Mice often feed on anticoagulant baits for several days before death occurs. Fresh bait must be made available to mice continuously for at least two weeks, or as long as feeding occurs. Vitamin K is an antidote for most anticoagulant rodenticides and needs to be administered by a physician or veterinarian.
Bait selection and placement: Several types of anticoagulant baits are available. Grain baits or pellet forms often are purchased in bulk or packaged in small plastic, cellophane, or paper packets. These “place packs” keep baits fresh and make it easy to place baits into burrows, walls, or other locations. Mice will readily gnaw into place packs and feed on baits. Anticoagulant baits formed into paraffin blocks are useful in damp locations, crawl spaces, outside under porches, and other areas where loose grain baits spoil quickly.
Proper placement of baits is important for house mouse control. Place baits no more than 10 feet apart in areas where mouse activity is evident. If mice are living in wall spaces, place baits inside plumbing voids and pipe runs, above suspended ceilings, and in attics.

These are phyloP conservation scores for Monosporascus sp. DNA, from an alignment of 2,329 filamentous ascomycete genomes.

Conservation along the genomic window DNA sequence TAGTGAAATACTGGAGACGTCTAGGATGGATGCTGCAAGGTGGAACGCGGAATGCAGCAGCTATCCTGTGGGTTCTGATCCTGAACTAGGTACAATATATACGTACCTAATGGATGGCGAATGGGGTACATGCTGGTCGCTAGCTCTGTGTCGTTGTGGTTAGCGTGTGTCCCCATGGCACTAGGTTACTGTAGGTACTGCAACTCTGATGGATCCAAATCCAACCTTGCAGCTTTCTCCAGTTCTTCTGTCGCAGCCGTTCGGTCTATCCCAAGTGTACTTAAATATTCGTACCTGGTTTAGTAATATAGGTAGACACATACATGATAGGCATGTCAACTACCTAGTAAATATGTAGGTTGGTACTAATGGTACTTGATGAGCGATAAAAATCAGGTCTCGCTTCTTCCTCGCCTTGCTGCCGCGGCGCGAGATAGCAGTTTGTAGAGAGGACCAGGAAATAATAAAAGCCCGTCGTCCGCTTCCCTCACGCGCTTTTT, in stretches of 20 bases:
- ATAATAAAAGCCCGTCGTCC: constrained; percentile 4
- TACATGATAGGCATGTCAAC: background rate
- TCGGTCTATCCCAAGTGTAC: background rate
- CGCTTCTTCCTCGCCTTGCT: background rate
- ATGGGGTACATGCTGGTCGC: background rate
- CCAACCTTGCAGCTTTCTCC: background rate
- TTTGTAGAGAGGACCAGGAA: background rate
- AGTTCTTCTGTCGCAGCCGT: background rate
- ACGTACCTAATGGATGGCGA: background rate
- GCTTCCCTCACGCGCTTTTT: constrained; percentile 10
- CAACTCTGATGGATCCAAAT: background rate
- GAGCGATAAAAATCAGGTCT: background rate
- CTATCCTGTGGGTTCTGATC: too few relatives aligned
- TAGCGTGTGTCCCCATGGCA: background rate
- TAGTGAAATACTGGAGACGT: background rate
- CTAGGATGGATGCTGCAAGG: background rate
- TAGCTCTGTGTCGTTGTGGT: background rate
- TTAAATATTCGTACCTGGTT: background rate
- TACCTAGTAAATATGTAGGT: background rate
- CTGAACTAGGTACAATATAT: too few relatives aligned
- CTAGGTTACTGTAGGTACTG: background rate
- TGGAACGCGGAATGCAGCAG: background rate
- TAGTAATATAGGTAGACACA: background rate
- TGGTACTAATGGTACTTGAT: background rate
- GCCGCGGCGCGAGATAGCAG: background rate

The use of bait stations is recommended when applying any toxic bait. They protect baits from weather and provide a safeguard to people, pets, and other animals. Place bait boxes next to walls (with the openings close to the wall) or in other places where mice are active.
Establish bait stations in and around the exterior perimeters of homes and buildings where it is impossible to exclude rodents. Place fresh anticoagulant bait in these stations to control invading mice before breeding populations become established. Label all bait containers and bait stations clearly with appropriate warnings.
Pick up all accessible dead mice after a poisoning program. Use rubber gloves or tongs and dispose by wrapping them in paper or place in a plastic bag and close it tightly before placing it with your household garbage.
Electronic devices: Although mice are easily frightened by strange or unfamiliar noises, they quickly become accustomed to regularly repeated sounds. Ultrasonic sounds, those above the range of human hearing, have very limited use in rodent control because they are directional and do not penetrate behind objects. They also lose their intensity quickly with distance. There is little evidence that electronic, sound, magnetic, or vibrational devices of any kind will drive established mice or rats from buildings or provide adequate control.
Predators: Although cats, dogs, and other predators may kill mice, they do not provide effective mouse control in most circumstances. Mice often live in very close association with dogs and cats. Mouse problems around homes often are related to the food, water and shelter provided for the pet.